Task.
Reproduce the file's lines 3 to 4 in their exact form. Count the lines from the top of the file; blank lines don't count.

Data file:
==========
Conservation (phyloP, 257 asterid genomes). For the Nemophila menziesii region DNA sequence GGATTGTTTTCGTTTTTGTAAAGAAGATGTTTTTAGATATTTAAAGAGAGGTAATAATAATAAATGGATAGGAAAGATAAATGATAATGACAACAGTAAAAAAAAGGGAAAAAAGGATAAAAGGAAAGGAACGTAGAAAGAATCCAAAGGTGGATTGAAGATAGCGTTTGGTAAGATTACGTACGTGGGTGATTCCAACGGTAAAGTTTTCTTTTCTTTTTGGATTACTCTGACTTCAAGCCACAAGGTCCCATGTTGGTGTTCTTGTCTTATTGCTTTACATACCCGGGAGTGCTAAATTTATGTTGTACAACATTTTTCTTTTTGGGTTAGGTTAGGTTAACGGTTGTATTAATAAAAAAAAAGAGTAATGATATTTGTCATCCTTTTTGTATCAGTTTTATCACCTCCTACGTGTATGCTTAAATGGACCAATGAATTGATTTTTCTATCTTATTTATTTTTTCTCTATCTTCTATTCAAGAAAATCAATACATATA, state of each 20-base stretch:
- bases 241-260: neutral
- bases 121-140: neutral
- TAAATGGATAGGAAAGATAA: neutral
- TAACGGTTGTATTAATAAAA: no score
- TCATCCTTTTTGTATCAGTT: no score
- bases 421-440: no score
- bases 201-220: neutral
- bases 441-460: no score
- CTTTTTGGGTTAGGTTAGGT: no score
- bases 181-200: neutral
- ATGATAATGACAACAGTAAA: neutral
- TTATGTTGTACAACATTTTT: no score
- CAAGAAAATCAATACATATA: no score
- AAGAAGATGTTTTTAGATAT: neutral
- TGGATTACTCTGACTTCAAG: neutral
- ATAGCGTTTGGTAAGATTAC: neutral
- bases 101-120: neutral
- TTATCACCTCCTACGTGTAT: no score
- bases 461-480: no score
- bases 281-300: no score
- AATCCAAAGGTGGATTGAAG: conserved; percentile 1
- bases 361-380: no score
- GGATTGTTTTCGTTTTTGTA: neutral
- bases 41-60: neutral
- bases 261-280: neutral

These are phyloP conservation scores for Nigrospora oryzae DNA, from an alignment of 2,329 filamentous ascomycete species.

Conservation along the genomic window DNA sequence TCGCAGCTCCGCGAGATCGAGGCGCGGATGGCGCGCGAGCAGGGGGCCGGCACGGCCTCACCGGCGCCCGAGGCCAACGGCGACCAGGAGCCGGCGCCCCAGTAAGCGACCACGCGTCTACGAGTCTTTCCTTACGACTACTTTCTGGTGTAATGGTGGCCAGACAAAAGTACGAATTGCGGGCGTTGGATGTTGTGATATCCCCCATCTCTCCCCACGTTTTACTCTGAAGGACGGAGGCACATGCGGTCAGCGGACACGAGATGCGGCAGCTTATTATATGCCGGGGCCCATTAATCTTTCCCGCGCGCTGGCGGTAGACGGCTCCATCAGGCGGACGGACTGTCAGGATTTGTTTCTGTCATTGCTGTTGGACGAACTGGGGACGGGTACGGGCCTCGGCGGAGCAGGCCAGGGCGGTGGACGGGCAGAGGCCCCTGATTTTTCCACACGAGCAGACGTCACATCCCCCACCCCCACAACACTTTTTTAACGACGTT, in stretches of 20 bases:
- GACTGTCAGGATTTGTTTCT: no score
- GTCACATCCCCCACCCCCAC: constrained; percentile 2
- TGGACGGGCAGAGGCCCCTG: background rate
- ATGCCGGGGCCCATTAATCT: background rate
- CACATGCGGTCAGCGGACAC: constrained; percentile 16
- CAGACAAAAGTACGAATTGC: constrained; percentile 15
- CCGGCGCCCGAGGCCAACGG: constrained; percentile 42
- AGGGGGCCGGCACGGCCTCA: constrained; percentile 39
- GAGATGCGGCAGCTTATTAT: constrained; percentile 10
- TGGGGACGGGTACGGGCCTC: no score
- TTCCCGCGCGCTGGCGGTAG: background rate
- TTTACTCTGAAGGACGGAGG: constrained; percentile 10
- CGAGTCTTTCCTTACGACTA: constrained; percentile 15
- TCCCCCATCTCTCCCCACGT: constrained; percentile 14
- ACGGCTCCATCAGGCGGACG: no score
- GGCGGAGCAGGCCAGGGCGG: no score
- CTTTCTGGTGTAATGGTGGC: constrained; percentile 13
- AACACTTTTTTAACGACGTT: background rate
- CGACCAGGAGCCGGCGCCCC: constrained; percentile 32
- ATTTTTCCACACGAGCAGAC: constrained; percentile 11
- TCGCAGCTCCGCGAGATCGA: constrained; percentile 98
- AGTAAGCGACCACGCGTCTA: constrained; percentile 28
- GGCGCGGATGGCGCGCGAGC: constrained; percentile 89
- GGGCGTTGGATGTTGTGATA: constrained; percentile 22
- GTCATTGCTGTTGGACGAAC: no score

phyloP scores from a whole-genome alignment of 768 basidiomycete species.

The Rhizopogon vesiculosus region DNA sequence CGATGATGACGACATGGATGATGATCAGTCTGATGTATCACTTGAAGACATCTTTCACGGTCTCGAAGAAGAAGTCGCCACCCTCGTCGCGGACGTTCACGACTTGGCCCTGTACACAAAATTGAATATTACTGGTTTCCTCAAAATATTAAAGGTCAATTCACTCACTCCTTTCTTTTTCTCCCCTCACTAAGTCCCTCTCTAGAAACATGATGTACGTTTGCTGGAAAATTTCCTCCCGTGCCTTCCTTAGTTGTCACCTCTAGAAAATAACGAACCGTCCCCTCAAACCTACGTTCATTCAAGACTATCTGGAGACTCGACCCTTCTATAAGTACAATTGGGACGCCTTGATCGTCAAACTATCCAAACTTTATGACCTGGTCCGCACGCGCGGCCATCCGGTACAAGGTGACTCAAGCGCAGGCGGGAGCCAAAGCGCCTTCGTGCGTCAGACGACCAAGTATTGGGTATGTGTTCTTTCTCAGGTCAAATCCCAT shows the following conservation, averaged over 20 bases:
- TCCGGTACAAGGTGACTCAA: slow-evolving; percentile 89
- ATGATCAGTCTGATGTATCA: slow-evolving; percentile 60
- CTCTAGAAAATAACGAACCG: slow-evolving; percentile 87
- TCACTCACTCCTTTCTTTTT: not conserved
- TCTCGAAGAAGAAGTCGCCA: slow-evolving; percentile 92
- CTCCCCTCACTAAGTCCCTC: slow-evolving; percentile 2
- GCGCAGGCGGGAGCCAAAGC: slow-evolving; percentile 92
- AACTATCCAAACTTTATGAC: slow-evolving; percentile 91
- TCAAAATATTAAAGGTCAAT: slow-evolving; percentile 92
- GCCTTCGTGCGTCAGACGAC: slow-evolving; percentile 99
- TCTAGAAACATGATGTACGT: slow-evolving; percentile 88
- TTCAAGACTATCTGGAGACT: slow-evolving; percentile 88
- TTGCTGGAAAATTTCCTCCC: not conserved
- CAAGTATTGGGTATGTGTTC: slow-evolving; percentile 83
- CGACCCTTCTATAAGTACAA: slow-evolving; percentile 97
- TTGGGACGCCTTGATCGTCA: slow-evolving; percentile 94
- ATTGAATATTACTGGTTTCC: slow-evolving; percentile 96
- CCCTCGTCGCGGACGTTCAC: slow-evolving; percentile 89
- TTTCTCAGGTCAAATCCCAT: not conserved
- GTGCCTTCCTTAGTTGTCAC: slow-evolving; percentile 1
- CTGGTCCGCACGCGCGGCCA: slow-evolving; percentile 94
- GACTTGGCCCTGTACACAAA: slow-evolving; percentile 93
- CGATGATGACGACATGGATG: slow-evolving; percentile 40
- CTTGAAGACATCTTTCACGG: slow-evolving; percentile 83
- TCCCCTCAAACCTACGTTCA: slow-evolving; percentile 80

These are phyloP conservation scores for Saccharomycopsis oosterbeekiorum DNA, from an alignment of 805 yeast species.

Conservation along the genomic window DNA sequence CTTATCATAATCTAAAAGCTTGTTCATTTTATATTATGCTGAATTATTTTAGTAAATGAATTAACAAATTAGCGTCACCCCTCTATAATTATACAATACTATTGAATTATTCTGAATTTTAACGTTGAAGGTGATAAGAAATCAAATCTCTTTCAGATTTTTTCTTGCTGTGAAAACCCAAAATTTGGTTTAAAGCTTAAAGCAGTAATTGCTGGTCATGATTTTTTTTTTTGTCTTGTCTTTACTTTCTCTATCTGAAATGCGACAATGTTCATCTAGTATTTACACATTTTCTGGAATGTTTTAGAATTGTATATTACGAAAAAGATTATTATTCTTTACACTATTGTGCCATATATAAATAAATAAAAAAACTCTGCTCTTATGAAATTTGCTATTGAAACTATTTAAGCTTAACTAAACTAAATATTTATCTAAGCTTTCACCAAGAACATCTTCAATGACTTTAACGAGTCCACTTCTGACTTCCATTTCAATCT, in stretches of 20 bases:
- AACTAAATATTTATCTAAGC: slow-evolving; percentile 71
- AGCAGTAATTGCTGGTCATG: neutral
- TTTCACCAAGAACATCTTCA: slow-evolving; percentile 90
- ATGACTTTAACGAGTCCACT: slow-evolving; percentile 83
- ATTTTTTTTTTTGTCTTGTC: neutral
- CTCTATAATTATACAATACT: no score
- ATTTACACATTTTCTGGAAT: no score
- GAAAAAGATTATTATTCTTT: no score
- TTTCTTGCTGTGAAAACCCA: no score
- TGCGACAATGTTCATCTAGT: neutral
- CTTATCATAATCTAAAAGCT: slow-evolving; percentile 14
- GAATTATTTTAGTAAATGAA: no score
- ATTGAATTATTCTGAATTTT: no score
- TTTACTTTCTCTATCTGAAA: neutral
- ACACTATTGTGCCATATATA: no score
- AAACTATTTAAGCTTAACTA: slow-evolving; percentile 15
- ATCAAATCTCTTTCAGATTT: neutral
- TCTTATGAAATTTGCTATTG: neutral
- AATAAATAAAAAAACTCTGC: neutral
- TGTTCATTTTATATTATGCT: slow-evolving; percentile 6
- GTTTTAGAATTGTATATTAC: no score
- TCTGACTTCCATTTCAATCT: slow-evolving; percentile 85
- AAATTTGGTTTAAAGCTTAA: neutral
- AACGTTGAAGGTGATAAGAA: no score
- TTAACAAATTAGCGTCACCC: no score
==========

- bases 121-140: neutral
- TAAATGGATAGGAAAGATAA: neutral